Trump tells aides to spin polls as campaign launch hit by popularity slump

Nick Allen
According to a leaked poll, Mr Trump was down 16 points in Pennsylvania, a key swing state

Donald Trump has instructed close advisers to play down internal White House polling that showed him losing heavily to Joe Biden in key industrial "rust belt" states ahead of the 2020 election.

According to a leaked 17-state poll, conducted by the president's pollster Tony Fabrizio, Mr Trump was down 16 points in Pennsylvania, and 10 points in Wisconsin, both of which he won narrowly in 2016.

Mr Trump was also trailing Mr Biden by seven points in Florida, which he won in 2016, and was only two points ahead in the traditionally Republican state of Texas.

As Washington was gripped by its first bout of 2020 poll fever White House officials said their own initial research no longer carried any weight.

In a statement Brad Parscale, Mr Trump's campaign manager, said the polling was "ancient," having been conducted in March.

That was before the release of the Mueller report, which found no collusion between the campaign and Russia, and prior to Democrat candidates revealing their "far-left policy message," he said.

Mr Parscale added: "Since then we have seen huge swings in the president’s favour across the 17 states we have polled."

However, public polls released this week also showed what even Republican strategists described as "warning signs". The first national poll of the campaign by Quinnipiac University showed Mr Trump trailing by 13 points in a hypothetical race against Mr Biden, should he become the Democrat presidential nominee.

Joe Biden thinks he has the credentials to win back voters in the Rust Belt states Credit: Bloomberg

Mr Trump was also down nine points to Bernie Sanders, eight to Kamala Harris, and seven to Elizabeth Warren. Pete Buttigieg and Cory Booker both led the president by five points.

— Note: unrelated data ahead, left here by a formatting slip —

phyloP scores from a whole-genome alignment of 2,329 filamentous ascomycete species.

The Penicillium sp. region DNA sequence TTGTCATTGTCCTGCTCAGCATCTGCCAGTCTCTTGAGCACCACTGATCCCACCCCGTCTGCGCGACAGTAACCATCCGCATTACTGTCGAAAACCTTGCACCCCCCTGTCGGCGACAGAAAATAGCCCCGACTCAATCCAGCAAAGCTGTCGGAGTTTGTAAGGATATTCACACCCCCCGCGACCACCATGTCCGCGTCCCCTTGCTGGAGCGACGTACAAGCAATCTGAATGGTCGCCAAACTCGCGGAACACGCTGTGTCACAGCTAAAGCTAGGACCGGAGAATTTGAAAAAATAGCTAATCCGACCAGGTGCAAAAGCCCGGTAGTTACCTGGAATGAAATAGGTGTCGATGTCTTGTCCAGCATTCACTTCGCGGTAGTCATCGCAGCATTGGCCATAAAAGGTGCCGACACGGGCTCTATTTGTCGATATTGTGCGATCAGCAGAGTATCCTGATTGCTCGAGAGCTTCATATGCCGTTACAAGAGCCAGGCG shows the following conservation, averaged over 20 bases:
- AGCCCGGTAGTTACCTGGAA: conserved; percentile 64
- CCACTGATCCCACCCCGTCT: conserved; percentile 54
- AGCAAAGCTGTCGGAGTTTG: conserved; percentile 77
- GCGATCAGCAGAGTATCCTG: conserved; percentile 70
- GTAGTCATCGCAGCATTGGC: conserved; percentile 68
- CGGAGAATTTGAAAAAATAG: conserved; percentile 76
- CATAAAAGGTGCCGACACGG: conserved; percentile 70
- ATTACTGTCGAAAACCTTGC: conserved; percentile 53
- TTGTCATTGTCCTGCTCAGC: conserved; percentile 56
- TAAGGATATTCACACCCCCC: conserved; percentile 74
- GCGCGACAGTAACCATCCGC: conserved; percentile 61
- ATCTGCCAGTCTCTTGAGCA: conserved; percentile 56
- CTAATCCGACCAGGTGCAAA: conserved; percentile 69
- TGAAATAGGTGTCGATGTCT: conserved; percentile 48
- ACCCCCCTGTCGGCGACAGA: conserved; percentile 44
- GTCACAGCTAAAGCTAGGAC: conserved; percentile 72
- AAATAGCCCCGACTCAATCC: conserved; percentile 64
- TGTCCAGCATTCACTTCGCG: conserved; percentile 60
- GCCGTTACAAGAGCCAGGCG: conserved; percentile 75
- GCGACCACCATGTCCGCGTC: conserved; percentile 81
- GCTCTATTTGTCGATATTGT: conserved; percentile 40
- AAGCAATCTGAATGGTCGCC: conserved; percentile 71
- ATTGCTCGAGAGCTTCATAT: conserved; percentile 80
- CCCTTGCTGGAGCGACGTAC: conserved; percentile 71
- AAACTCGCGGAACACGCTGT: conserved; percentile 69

"It’s a long 17 months to election day but Joe Biden is ahead by landslide proportions," said Tim Malloy, assistant director of the Quinnipiac poll. A separate Morning Consult national poll showed Mr Biden with a similar 11 point lead over Mr Trump.

In the rust belt state of Michigan a local poll also showed Mr Biden 11 points ahead. A University of Texas survey showed Mr Biden beating Mr Trump by four points in that state. And other polls showed Mr Trump trailing Mr Biden in Arizona and Iowa, which the president won easily in 2016.

"If your Donald Trump's advisers you have to be concerned," said Larry Sabato, professor of politics at the University of Virginia. "This is a golden economy at the moment, it will never get better, and there may be some deterioration in it next year. If you're not winning in a golden economy that's a worry.

"All these recent polls have varying degrees of bad news for Trump, but it's early. Trump fears Biden because Biden makes most sense for the Democrats. But we also don't know whether Biden will throw it with a series of gaffes."

Prof Sabato said recent polls in key states could "absolutely" be wrong, adding: "After 2016 I'll never believe the polls in Wisconsin again." If Mr Biden is ahead in the "rust belt" states like Pennsylvania, Wisconsin and Michigan, it opens up the possibility Mr Trump could take a different path to the White House in 2020.

That would mean winning other states where he came close in 2016, including New Mexico, Nevada, New Hampshire, Minnesota, Colorado, and Maine.

Campaign staff have already been dispatched to Nevada and New Hampshire, which a Republican has not won for two decades.

And Mike Pence, the vice president, has already been sent repeatedly to the southern state of Virginia, which Mr Trump lost by only five points to Hillary Clinton in 2016.

Mrs Clinton had an advantage then because her running mate was the Virginia senator Tim Kaine. Among the good news for Mr Trump in his private polling has been a rise in support among Hispanic voters in New Mexico and Nevada. 

The president said polls showing him losing were "phony". He said there were "polls that we have that nobody saw" and "there's no way Biden beats me in Texas." 

Nate Silver, the prominent election statistician, indicated much could change over time. He said: "Empirically, the margin of error on general election polls conducted this far out is around 25 points."